2dly, Because the angels of God, who, as we have already seen, are our guardians, are alw amongst us, and therefore cannot be ignorant of our requests; especially since, as we have also seen from Rev. v. 8, and viii. 4, both angels and saints offer up our prayers before the throne of God, and therefore must needs know them.
3dly. Because it appears from Rev. xi. 15 and Rev. xix. 1, 2, that the inhabitants of heaven know what passeth upon earth. Hence St. Paul, 1 Cor. iv. 9, speaking of himself and his fellow-apostles, saith, “ We are made a spectacle unto the world, and to angels, and to men."
4thly, We cannot suppose that the saints and angels, who enjoy the light of glory, can be ignorant of such things as the prophets and servants of God in this world have often known by the light of grace, and even the very devils by the light of nature alone: since the light of glory is so much more perfect than the light of grace or nature, according to the apostle, 1 Cor. xiii. 12. “ For now we see through a glass darkly; but then face to face: now I know in part; but then shall I know even also as I am known :" that is, by a most perfect knowledge. Hence, 1 John iii. 2, it is written, “we shall be like him (God), for we shall see him as he is." Now, it is certain, that the seryants of God in this world, by a special light of grace, have often known things that passed at a great distance, as Elisha, 2 Kings V., knew what passed between Naaman and his servant Gehazi; and 2 Kings vi., what was done in the King of Syria his private chamber,
It is also certain that the devils, by the mere light of nature, know what passes amongst us, as appears by the correspondence they hold with magicians, and by their being our accusers, Rev. xii. 10. Therefore we cannot reasonably question, but that the saints in heaven know the petitions which we address unto them.
5thly, In fine, because it is weak reasoning to argue from our corporal hearing (the object of which being sound, that is, a motion or undulation of the air, cannot reach beyond a certain distance) to the hearing of spirits, which is independent on sound, and, consequently, independent of distance: though the manner of it be hard enough to explicate to those who know no other hearing but that of the corporal one.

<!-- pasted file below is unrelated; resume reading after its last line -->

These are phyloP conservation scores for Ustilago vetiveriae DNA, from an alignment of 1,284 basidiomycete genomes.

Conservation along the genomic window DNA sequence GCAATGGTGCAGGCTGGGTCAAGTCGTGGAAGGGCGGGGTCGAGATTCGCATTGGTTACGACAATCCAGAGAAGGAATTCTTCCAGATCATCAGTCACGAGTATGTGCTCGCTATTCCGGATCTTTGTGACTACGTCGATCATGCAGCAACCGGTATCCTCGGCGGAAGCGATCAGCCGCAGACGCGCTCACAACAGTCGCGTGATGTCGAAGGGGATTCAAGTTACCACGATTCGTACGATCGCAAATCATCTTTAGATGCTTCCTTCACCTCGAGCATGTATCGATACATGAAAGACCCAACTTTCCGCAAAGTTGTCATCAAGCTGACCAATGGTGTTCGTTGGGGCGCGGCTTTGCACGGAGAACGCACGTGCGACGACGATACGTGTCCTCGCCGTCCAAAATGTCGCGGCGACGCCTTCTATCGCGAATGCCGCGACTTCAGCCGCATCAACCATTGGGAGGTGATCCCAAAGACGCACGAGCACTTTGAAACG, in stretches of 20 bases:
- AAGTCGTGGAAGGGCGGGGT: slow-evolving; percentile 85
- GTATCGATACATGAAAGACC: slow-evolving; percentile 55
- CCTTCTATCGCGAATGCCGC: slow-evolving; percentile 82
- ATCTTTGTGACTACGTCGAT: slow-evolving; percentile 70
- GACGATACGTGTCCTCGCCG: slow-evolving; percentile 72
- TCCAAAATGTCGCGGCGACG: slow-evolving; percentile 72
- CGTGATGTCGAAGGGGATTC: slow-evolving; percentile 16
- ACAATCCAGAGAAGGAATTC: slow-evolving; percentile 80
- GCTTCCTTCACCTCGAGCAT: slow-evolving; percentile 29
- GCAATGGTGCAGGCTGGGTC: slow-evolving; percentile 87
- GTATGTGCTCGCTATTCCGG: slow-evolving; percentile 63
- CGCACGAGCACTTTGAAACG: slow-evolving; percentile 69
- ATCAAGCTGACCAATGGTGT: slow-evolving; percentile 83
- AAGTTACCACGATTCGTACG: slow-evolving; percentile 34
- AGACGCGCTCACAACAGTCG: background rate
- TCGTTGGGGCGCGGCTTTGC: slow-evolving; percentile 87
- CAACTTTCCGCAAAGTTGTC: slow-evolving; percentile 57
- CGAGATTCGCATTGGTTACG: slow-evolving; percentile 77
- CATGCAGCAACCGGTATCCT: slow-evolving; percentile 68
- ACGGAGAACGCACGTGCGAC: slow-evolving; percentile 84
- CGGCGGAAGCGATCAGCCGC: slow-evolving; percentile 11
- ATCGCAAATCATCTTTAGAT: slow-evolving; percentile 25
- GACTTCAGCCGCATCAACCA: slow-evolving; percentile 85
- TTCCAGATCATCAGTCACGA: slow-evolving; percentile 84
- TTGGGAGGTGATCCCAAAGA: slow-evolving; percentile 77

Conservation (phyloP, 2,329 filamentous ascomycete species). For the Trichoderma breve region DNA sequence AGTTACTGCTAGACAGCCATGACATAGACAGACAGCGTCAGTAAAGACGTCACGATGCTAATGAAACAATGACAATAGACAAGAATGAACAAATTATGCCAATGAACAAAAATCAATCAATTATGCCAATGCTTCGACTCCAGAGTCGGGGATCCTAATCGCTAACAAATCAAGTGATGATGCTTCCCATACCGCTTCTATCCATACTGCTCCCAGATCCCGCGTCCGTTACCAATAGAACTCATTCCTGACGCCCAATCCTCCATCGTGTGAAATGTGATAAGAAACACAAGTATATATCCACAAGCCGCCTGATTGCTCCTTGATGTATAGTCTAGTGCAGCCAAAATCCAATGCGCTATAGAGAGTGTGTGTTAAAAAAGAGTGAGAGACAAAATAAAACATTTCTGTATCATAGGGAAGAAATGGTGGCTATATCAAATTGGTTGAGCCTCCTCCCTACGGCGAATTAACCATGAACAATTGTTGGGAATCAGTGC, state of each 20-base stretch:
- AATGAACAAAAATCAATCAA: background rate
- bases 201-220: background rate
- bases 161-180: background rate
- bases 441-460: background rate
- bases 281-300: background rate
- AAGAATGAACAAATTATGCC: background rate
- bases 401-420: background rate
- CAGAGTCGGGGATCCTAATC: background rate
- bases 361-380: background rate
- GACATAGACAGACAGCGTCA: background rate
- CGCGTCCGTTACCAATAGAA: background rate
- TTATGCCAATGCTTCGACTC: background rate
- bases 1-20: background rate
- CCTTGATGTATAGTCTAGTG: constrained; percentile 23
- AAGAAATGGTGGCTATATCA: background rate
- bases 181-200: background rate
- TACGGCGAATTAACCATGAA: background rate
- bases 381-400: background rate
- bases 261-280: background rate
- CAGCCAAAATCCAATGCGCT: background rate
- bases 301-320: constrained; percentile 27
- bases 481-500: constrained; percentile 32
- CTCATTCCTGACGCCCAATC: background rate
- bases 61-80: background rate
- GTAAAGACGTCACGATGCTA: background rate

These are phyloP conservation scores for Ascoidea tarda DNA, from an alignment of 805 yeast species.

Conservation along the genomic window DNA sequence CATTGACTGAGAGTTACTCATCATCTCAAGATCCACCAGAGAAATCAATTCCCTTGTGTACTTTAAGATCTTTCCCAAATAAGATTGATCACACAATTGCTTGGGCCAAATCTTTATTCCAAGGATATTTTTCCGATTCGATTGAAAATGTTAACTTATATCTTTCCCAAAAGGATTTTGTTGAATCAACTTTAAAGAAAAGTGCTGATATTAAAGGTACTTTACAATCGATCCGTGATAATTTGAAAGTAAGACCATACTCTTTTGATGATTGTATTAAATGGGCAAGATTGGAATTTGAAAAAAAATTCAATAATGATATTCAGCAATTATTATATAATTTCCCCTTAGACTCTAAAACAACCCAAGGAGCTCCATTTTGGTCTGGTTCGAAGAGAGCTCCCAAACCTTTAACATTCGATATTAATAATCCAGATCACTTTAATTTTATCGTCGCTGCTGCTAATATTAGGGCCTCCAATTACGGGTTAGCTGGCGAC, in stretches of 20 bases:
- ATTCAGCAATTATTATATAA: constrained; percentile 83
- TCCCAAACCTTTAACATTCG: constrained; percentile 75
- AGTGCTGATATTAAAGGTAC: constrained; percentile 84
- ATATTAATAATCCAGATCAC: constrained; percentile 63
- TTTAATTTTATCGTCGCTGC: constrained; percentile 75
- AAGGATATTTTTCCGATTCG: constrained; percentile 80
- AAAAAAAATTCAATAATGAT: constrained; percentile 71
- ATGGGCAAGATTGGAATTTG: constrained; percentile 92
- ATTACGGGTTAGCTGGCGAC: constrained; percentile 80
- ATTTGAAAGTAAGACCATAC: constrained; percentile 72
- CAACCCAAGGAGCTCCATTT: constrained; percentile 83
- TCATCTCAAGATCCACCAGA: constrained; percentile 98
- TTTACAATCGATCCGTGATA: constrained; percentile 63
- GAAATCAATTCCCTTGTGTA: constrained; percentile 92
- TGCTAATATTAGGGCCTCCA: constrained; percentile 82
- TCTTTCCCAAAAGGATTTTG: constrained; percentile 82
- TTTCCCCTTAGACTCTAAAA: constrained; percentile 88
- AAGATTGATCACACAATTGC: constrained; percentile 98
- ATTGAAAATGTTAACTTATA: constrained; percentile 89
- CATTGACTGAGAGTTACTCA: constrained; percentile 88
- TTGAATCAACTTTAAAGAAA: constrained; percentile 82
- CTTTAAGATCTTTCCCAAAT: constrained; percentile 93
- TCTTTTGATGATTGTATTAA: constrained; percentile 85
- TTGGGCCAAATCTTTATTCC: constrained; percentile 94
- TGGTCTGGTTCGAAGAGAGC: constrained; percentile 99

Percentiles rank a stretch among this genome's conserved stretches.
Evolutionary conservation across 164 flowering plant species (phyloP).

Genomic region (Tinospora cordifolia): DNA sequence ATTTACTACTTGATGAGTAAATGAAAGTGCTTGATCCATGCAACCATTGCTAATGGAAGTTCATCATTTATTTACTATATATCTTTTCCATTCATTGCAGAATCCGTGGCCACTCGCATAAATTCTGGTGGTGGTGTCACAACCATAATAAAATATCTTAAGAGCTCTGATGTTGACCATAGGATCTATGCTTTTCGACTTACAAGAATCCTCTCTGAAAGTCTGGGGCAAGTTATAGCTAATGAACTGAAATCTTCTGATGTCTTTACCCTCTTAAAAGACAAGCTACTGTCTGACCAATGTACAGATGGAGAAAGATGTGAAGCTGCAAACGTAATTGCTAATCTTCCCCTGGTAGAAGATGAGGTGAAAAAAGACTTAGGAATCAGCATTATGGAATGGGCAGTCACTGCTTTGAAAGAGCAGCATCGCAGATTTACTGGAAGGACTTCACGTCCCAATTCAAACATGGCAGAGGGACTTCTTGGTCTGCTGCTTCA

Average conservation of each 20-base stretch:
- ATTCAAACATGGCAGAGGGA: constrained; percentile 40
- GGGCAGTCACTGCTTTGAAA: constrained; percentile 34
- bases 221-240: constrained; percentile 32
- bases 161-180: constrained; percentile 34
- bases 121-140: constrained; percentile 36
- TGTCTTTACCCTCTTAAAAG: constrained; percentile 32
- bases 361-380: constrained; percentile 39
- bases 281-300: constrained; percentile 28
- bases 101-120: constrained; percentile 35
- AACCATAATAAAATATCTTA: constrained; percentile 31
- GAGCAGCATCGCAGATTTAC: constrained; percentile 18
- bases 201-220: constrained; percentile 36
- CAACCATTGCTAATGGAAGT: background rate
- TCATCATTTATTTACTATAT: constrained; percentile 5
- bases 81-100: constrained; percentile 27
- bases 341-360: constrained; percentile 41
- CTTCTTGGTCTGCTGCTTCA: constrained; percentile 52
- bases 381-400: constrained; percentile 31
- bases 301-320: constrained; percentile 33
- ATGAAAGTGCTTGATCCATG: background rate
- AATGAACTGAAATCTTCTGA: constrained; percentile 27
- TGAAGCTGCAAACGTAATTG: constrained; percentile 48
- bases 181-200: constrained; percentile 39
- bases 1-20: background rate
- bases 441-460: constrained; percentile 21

Have you any other warrant in Scripture for the invocation of angels and saints ?
Yes; we have the example of God's best servants. Thus Jacob, Gen. xlviii. 15, 16, begs the blessing of his angel guardian for his two grandsons, Ephraim and Manasseh.“ God, before whom my fathers Abraham and Isaac did walk, the God which fed me all my life long until this day, the angel which redeemed me from all evil, bless the lads.” The same Jacob, Hosea xii. 4, "wept and made supplication to an angel." And St. John, Rev. i. 4, writing to the seven churches of Asia, petitions for the intercession of the seven chief angels in their favour. “ Grace be unto you, and peace from him, which is, and which was, and which is to come , and from the seven spirits which are before his throne.”
That Popery should be at such excessive pains to make her adorers believe it is their duty to invoke the assistance of her saints is no wonder; and the more especially since our Protestant Reformation of Saint-making, among other abuses of her Church, has almost ruined her trade in this single article. We do not now hear of the daily manufacture of a batch of Popish saints for particular occasions, lest heretical Protestants should expose the hoax. Well, therefore, may Popery take especial care of the stock, ample as it is, with which she has provided herself in the most flourishing times of superstition and bigotry.
The first question is proposed—“ Do (Roman) Catholics pray to Saints ? »
This plain question, we should have thought, might, from the catechism of a tyro, have been plainly answered: but, no; that would not have done